Amazon cloud(among others) is sort of like a roach motel as far as lock in goes for storage. Sure you can get your data out -- but it may take you months to do it(vs a local array is obviously an order of magnitude(s) faster). I know of one company for example that has hundreds of TB in S3 and they want to move out they just don't know how(with the least application impact). When they started they thought they were smart, but now they are paying the price and hurting bad (not only because of S3 but because they are "forced" to use other amazon services in order to perform work on the data because they can't effectively get it out). Each day that goes by the data set gets larger too.
But if the data is cold then it probably doesn't matter, won't get accessed much, so no big deal if it is slow. S3 makes good sense for that kind of stuff. And unlike most other amazon services they actually bill you based on what you use (rather than what you provision).
My data is my data. It's what I use to make money. I hoard it, like the life giver that it is. The very thought of trusting a third party with it abhors my inner businessman to the core.
On top of that, why on earth would I pay somebody MORE MONEY to take care of my data than it costs me to do it for myself? Negative cash-flow isn't in my business-plan.
Waiting for the perfect storm
to his these 'Cloud' vendors. Then we shall sort the men from the boys.
However if you value your data and want to keep Uncle Sam's greasy mits off it then don't even think of putting your stuff in a cloud what is either US Owned or has a presence in the US.
Anon otherwise there might be some Black choppers visiting me.
You'd better hope not Chris.
All those "commodity components" were developed by the legacy storage vendors you think are going to die.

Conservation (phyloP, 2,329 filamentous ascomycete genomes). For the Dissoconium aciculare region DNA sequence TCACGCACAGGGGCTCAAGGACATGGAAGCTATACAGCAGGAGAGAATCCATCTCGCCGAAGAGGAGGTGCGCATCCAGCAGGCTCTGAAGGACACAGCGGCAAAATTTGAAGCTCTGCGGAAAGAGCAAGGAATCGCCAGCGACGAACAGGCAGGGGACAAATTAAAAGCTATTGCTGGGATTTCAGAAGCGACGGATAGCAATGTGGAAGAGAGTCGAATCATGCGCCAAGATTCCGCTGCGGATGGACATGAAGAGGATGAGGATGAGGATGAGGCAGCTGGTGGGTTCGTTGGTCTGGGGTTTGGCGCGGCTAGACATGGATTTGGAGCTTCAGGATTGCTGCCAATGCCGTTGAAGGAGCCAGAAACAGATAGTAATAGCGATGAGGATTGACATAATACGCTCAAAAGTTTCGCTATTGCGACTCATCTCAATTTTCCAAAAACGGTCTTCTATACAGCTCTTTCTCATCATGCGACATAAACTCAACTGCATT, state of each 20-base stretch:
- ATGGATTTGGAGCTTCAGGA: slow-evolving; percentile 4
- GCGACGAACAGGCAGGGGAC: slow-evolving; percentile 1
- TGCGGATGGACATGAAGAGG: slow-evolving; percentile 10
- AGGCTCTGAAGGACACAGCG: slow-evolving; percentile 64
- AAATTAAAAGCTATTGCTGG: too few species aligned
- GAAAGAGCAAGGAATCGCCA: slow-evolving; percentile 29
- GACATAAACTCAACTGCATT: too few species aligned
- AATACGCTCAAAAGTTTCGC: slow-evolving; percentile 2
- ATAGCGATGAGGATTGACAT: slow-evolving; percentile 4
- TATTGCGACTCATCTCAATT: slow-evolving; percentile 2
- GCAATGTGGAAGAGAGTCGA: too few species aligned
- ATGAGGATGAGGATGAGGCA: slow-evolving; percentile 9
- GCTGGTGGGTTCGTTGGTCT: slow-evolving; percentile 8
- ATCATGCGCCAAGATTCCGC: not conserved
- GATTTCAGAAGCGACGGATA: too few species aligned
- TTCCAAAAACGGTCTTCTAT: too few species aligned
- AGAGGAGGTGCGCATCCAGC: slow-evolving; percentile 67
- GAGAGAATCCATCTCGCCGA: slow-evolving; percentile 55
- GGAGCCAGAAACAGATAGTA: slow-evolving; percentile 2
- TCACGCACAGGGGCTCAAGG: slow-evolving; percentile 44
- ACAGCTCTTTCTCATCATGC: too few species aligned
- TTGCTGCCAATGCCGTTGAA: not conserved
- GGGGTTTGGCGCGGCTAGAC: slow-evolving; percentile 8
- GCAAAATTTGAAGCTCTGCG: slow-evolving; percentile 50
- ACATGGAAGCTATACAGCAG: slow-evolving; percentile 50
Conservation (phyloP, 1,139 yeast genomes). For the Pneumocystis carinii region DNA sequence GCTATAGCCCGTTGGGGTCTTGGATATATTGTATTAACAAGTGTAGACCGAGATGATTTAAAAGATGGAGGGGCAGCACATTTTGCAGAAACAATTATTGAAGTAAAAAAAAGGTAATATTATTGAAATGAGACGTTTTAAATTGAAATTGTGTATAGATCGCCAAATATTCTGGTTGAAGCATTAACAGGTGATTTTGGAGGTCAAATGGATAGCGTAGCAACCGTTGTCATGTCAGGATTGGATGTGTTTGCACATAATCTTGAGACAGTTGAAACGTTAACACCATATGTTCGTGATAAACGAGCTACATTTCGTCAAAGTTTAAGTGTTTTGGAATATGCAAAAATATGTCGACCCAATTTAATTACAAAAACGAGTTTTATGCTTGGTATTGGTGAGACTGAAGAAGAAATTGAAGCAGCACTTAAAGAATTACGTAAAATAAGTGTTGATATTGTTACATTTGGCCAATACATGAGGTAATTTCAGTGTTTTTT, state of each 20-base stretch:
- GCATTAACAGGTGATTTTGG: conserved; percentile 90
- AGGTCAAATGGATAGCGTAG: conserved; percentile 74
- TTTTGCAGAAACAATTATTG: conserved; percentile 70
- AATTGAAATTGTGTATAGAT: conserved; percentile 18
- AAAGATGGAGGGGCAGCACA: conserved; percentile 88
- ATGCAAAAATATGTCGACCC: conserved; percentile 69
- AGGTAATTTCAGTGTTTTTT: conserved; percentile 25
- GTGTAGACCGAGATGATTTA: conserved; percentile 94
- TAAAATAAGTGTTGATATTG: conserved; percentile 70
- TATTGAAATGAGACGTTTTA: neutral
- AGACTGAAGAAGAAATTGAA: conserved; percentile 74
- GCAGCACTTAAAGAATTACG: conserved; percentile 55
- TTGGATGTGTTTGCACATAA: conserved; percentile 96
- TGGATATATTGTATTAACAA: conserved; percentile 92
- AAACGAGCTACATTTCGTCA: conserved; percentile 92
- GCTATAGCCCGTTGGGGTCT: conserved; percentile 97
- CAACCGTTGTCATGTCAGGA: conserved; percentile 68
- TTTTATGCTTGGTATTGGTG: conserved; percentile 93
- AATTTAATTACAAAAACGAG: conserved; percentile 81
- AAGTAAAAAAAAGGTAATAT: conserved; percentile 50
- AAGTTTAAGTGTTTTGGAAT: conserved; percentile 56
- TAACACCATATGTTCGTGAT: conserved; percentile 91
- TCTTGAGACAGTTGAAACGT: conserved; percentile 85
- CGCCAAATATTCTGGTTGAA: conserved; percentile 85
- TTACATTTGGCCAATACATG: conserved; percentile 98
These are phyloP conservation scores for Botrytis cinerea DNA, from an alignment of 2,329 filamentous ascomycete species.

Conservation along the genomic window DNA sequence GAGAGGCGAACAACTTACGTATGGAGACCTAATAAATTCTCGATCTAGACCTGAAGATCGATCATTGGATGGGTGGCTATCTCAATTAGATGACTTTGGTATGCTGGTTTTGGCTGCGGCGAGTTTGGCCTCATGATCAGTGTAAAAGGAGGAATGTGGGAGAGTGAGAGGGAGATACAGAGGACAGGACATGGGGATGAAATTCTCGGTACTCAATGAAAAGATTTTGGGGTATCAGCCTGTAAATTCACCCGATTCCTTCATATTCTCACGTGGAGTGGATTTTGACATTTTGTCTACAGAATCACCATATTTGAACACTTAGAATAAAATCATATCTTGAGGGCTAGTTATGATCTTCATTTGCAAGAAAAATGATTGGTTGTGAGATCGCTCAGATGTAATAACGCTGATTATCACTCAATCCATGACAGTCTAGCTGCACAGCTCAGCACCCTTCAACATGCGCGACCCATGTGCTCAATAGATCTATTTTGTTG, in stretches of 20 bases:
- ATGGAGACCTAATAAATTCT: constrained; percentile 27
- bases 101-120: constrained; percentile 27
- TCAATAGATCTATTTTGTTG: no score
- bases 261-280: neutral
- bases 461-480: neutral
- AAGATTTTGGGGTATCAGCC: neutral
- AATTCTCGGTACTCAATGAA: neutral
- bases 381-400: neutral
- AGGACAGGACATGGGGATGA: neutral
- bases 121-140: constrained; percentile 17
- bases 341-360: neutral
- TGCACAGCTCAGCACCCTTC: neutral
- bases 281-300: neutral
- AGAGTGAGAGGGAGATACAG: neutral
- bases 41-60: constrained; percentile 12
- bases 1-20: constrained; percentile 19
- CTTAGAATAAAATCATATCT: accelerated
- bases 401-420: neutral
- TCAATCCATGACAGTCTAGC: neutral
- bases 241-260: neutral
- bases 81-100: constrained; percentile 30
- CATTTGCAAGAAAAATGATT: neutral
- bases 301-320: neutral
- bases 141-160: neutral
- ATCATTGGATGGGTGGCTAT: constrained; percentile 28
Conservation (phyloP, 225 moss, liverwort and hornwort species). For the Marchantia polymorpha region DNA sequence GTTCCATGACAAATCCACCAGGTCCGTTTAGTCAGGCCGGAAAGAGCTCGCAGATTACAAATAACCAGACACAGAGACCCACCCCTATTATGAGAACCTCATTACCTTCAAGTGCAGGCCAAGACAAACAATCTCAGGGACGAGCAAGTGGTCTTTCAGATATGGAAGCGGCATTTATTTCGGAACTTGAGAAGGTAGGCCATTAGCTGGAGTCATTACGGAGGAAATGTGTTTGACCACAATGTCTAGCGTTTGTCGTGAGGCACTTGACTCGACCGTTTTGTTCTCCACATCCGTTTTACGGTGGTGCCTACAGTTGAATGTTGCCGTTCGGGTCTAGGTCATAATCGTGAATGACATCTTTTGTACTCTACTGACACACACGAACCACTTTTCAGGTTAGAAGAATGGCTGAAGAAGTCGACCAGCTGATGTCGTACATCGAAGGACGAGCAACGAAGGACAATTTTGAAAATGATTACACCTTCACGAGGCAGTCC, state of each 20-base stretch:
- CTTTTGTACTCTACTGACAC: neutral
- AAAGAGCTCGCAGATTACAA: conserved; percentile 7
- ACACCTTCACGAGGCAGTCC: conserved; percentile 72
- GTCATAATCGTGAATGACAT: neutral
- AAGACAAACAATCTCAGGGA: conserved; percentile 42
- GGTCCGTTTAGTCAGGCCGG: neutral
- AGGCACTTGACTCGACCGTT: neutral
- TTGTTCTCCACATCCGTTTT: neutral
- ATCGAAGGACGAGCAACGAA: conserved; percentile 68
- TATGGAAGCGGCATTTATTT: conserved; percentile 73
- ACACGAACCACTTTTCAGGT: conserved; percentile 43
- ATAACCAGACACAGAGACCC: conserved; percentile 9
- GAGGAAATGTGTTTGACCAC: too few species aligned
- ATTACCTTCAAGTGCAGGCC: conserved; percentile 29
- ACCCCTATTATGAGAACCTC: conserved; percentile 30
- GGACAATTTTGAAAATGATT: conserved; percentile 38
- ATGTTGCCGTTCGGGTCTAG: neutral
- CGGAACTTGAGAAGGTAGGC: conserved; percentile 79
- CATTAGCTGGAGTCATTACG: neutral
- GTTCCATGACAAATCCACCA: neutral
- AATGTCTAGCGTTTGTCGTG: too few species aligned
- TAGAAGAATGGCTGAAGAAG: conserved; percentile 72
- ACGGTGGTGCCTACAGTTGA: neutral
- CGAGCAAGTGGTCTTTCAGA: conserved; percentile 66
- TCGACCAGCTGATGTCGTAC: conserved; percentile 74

Good luck with getting non-IT manufacturing companies (like Amazon, Google et al.) to spend R&D money on developing the next generation of storage technologies.
Similiarly good luck getting small startups to spend money developing it when they can never sell it because everything is stored on commodity components in the "Cloud".
If your predictions come true then innovation in storage will also die.
As a matter of interest, where did you get the idea that "Every byte stored in Amazon's cloud, or Azure, or the Googleplex, or Rackspace, is a byte not stored in a private VMAX, VNX, Isilon, FAS-whatever, VSP or HUS, StoreServ, StoreVirtual, StoreWhatever, V7000, XIV, or DS-whatever."?
Bleh, more Cloud UberHype, this read more like a paid advertisement than an objective piece.
Please start reading the Terms of Service for these cloud services, instead of just pimping them, and you'll find that there are some substantial problems actually worth writing about.
I'm taking a long view here and assuming these problems will be ironed out.
It's not just cloud
Love the article Chris, whether you are right of not, at least it creates conjecture and debate. I believe the cloud will have a big part to play in the rapidly evolving storage market, but the solutions have their challenges currently. I don't buy cost and security as inhibitors. This stuff is cheap (although their pricing models are pretty confusing currently) and their security is well architected, they dont have a business if it isn't! Their challenges are latency and issues around data management (lock in was an issue smeome described earlier).
However, in the short term i dont believe cloud will be the only challenge to legancy storage arrays. For a number of reasons - flash, hybrid, object and software defined storage based solutions will eat into their market as companies evdeavour to improve the speed, scale or cost reduction in storing and managing their data.
I think you're half right
For reasons I cant fully disclose I believe the underlying costs of using commodity "built to fail" components using the triple mirroring techniques typically found in the offerings used by hyperscale cloud providers could be improved upon significantly, while still providing good margins for providers of more efficient technology.